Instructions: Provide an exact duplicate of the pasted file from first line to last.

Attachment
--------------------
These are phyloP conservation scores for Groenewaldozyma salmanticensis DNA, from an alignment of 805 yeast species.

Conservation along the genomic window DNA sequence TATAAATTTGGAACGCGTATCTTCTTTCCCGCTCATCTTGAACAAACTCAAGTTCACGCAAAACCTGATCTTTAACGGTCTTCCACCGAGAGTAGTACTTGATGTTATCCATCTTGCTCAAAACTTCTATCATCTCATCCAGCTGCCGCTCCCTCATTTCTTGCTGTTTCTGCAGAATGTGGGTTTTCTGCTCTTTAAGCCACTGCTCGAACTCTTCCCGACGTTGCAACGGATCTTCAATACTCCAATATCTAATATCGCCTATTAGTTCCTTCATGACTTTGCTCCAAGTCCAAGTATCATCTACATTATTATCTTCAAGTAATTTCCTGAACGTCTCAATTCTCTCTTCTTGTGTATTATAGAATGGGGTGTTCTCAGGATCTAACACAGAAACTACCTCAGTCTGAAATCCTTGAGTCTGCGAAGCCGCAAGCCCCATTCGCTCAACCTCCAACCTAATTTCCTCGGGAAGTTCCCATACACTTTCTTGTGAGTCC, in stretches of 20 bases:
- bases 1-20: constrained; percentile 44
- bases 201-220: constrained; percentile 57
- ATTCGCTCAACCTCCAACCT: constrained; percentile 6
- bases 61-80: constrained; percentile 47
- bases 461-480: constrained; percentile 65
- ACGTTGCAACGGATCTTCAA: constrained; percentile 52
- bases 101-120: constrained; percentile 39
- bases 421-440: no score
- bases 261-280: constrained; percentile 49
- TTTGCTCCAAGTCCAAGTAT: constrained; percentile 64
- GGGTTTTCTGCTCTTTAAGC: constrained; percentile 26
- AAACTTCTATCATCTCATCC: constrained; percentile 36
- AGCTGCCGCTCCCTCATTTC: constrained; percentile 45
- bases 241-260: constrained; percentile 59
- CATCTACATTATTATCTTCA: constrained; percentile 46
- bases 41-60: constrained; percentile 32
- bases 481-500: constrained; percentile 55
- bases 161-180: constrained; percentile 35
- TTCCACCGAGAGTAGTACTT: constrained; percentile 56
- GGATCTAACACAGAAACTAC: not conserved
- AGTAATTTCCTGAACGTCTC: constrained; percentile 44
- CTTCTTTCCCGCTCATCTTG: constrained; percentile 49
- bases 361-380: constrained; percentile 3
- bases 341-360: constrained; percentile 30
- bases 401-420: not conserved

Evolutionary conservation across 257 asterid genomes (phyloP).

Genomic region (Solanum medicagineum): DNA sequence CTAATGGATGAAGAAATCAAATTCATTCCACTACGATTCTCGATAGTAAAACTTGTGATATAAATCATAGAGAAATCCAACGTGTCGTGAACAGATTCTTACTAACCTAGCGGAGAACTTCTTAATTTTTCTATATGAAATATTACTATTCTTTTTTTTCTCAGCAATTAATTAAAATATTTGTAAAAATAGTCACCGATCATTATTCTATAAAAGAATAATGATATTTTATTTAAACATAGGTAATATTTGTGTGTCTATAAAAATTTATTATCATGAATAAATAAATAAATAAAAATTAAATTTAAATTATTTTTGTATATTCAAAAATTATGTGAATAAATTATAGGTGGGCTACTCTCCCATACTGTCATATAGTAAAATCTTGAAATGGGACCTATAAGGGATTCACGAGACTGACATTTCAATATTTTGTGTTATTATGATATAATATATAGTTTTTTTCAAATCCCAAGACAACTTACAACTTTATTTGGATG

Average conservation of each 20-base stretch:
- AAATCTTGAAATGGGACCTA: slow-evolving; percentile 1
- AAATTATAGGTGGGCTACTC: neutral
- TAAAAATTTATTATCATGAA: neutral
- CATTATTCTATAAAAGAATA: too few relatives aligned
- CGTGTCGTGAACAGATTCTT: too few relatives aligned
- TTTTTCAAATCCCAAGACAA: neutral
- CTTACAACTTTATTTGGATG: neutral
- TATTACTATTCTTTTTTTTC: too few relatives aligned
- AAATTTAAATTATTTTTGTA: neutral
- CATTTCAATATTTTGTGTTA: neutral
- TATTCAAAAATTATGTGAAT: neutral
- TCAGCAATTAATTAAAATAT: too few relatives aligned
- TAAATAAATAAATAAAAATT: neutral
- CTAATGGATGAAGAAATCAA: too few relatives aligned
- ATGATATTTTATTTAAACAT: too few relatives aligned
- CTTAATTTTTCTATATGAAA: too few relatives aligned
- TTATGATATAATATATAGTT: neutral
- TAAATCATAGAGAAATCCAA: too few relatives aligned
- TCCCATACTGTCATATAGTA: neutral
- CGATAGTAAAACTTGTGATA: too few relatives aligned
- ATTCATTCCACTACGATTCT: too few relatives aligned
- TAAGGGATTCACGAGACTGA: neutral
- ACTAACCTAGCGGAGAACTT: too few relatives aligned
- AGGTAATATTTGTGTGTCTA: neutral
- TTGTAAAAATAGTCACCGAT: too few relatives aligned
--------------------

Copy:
These are phyloP conservation scores for Groenewaldozyma salmanticensis DNA, from an alignment of 805 yeast species.

Conservation along the genomic window DNA sequence TATAAATTTGGAACGCGTATCTTCTTTCCCGCTCATCTTGAACAAACTCAAGTTCACGCAAAACCTGATCTTTAACGGTCTTCCACCGAGAGTAGTACTTGATGTTATCCATCTTGCTCAAAACTTCTATCATCTCATCCAGCTGCCGCTCCCTCATTTCTTGCTGTTTCTGCAGAATGTGGGTTTTCTGCTCTTTAAGCCACTGCTCGAACTCTTCCCGACGTTGCAACGGATCTTCAATACTCCAATATCTAATATCGCCTATTAGTTCCTTCATGACTTTGCTCCAAGTCCAAGTATCATCTACATTATTATCTTCAAGTAATTTCCTGAACGTCTCAATTCTCTCTTCTTGTGTATTATAGAATGGGGTGTTCTCAGGATCTAACACAGAAACTACCTCAGTCTGAAATCCTTGAGTCTGCGAAGCCGCAAGCCCCATTCGCTCAACCTCCAACCTAATTTCCTCGGGAAGTTCCCATACACTTTCTTGTGAGTCC, in stretches of 20 bases:
- bases 1-20: constrained; percentile 44
- bases 201-220: constrained; percentile 57
- ATTCGCTCAACCTCCAACCT: constrained; percentile 6
- bases 61-80: constrained; percentile 47
- bases 461-480: constrained; percentile 65
- ACGTTGCAACGGATCTTCAA: constrained; percentile 52
- bases 101-120: constrained; percentile 39
- bases 421-440: no score
- bases 261-280: constrained; percentile 49
- TTTGCTCCAAGTCCAAGTAT: constrained; percentile 64
- GGGTTTTCTGCTCTTTAAGC: constrained; percentile 26
- AAACTTCTATCATCTCATCC: constrained; percentile 36
- AGCTGCCGCTCCCTCATTTC: constrained; percentile 45
- bases 241-260: constrained; percentile 59
- CATCTACATTATTATCTTCA: constrained; percentile 46
- bases 41-60: constrained; percentile 32
- bases 481-500: constrained; percentile 55
- bases 161-180: constrained; percentile 35
- TTCCACCGAGAGTAGTACTT: constrained; percentile 56
- GGATCTAACACAGAAACTAC: not conserved
- AGTAATTTCCTGAACGTCTC: constrained; percentile 44
- CTTCTTTCCCGCTCATCTTG: constrained; percentile 49
- bases 361-380: constrained; percentile 3
- bases 341-360: constrained; percentile 30
- bases 401-420: not conserved

Evolutionary conservation across 257 asterid genomes (phyloP).

Genomic region (Solanum medicagineum): DNA sequence CTAATGGATGAAGAAATCAAATTCATTCCACTACGATTCTCGATAGTAAAACTTGTGATATAAATCATAGAGAAATCCAACGTGTCGTGAACAGATTCTTACTAACCTAGCGGAGAACTTCTTAATTTTTCTATATGAAATATTACTATTCTTTTTTTTCTCAGCAATTAATTAAAATATTTGTAAAAATAGTCACCGATCATTATTCTATAAAAGAATAATGATATTTTATTTAAACATAGGTAATATTTGTGTGTCTATAAAAATTTATTATCATGAATAAATAAATAAATAAAAATTAAATTTAAATTATTTTTGTATATTCAAAAATTATGTGAATAAATTATAGGTGGGCTACTCTCCCATACTGTCATATAGTAAAATCTTGAAATGGGACCTATAAGGGATTCACGAGACTGACATTTCAATATTTTGTGTTATTATGATATAATATATAGTTTTTTTCAAATCCCAAGACAACTTACAACTTTATTTGGATG

Average conservation of each 20-base stretch:
- AAATCTTGAAATGGGACCTA: slow-evolving; percentile 1
- AAATTATAGGTGGGCTACTC: neutral
- TAAAAATTTATTATCATGAA: neutral
- CATTATTCTATAAAAGAATA: too few relatives aligned
- CGTGTCGTGAACAGATTCTT: too few relatives aligned
- TTTTTCAAATCCCAAGACAA: neutral
- CTTACAACTTTATTTGGATG: neutral
- TATTACTATTCTTTTTTTTC: too few relatives aligned
- AAATTTAAATTATTTTTGTA: neutral
- CATTTCAATATTTTGTGTTA: neutral
- TATTCAAAAATTATGTGAAT: neutral
- TCAGCAATTAATTAAAATAT: too few relatives aligned
- TAAATAAATAAATAAAAATT: neutral
- CTAATGGATGAAGAAATCAA: too few relatives aligned
- ATGATATTTTATTTAAACAT: too few relatives aligned
- CTTAATTTTTCTATATGAAA: too few relatives aligned
- TTATGATATAATATATAGTT: neutral
- TAAATCATAGAGAAATCCAA: too few relatives aligned
- TCCCATACTGTCATATAGTA: neutral
- CGATAGTAAAACTTGTGATA: too few relatives aligned
- ATTCATTCCACTACGATTCT: too few relatives aligned
- TAAGGGATTCACGAGACTGA: neutral
- ACTAACCTAGCGGAGAACTT: too few relatives aligned
- AGGTAATATTTGTGTGTCTA: neutral
- TTGTAAAAATAGTCACCGAT: too few relatives aligned